Cyber bullying is any form of bullying, which takes place online, or through smartphones and tablets. It is rife on the internet and most young people will experience it or see it at some time. In a recent national bullying survey, 56% of young people said they have seen others be bullied online and 42% have felt unsafe online. Cyber bullying can happen 24 hours a day, 7 days a week and it can go viral very fast.

Cyber bullying has emerged as a new and pressing problem for schools and parents alike. The internet allows young people to participate in a world utterly removed from adult supervision: a world where bullying thrives and intimidation and harassment go unnoticed and unpunished by authority figures.

Teachers need to take action against bullying and cyber bullying when they see it. They should teach their classes about cyber bullying, focusing particularly on its prevalence and it’s effects. Teachers need to make it clear to their students that cyber bullying is intolerable and unacceptable. They should also monitor computer use in their classrooms and promptly investigate any cyber bullying incidents. It’s important, however, that teachers do this privately. Publicly protecting victims may do nothing but make the problem worse for the victim of cyberbullying. Teachers also need to involve parents of both cyberbullies and their victims. Since so much cyberbullying happens outside of the classroom, it’s crucial that teachers enlist the aid of authority figures outside of the school environment.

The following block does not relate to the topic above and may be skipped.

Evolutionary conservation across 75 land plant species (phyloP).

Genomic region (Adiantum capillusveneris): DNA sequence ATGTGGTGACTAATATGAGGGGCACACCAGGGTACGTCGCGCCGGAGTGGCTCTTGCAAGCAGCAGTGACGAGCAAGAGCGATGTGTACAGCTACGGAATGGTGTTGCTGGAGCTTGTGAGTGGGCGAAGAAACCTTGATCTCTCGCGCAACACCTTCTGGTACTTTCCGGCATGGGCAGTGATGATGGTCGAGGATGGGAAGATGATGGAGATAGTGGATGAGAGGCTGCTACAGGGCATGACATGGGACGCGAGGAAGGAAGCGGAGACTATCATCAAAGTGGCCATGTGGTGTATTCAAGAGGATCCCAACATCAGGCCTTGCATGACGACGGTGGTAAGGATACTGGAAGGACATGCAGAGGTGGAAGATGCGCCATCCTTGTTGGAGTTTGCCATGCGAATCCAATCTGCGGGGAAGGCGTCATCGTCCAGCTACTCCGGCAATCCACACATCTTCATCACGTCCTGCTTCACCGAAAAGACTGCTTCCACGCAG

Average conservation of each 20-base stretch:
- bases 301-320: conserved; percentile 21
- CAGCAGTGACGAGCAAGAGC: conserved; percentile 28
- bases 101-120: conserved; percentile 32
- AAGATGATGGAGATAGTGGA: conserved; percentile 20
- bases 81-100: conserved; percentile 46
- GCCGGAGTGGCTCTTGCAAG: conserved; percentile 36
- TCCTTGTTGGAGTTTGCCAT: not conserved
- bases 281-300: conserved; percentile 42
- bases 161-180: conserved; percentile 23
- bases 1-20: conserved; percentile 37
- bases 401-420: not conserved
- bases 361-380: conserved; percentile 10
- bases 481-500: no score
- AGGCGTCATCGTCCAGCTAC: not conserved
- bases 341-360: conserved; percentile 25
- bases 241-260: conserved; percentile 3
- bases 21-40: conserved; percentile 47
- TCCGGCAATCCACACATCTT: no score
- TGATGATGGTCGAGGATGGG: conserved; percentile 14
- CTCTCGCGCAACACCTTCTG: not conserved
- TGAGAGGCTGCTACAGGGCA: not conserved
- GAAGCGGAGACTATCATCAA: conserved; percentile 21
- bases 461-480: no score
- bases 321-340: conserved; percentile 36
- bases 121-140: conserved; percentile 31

Although bullying and violent behavior has dropped off within schools in England over the past decade, figures released by the Department for Education; showed that more than 1 in 10 young people now say they have experienced cyberbullying inside and outside of school recently.

The charity Childline saw a large increase in the number of children contacting them with concerns about online bullying. It saw 4,507 cases of cyberbullying in 2012-13 up from 2,410 in 2011-12, with an 87% rise in contacts about online bullying, a 41% increase in contacts about self-harm and a 33% increase in young people feeling suicidal.

As technology develops further it means there are only more options for children to be open to cyberbullying, and it’s the responsibility of parents and schools to be vigilant and act accordingly.

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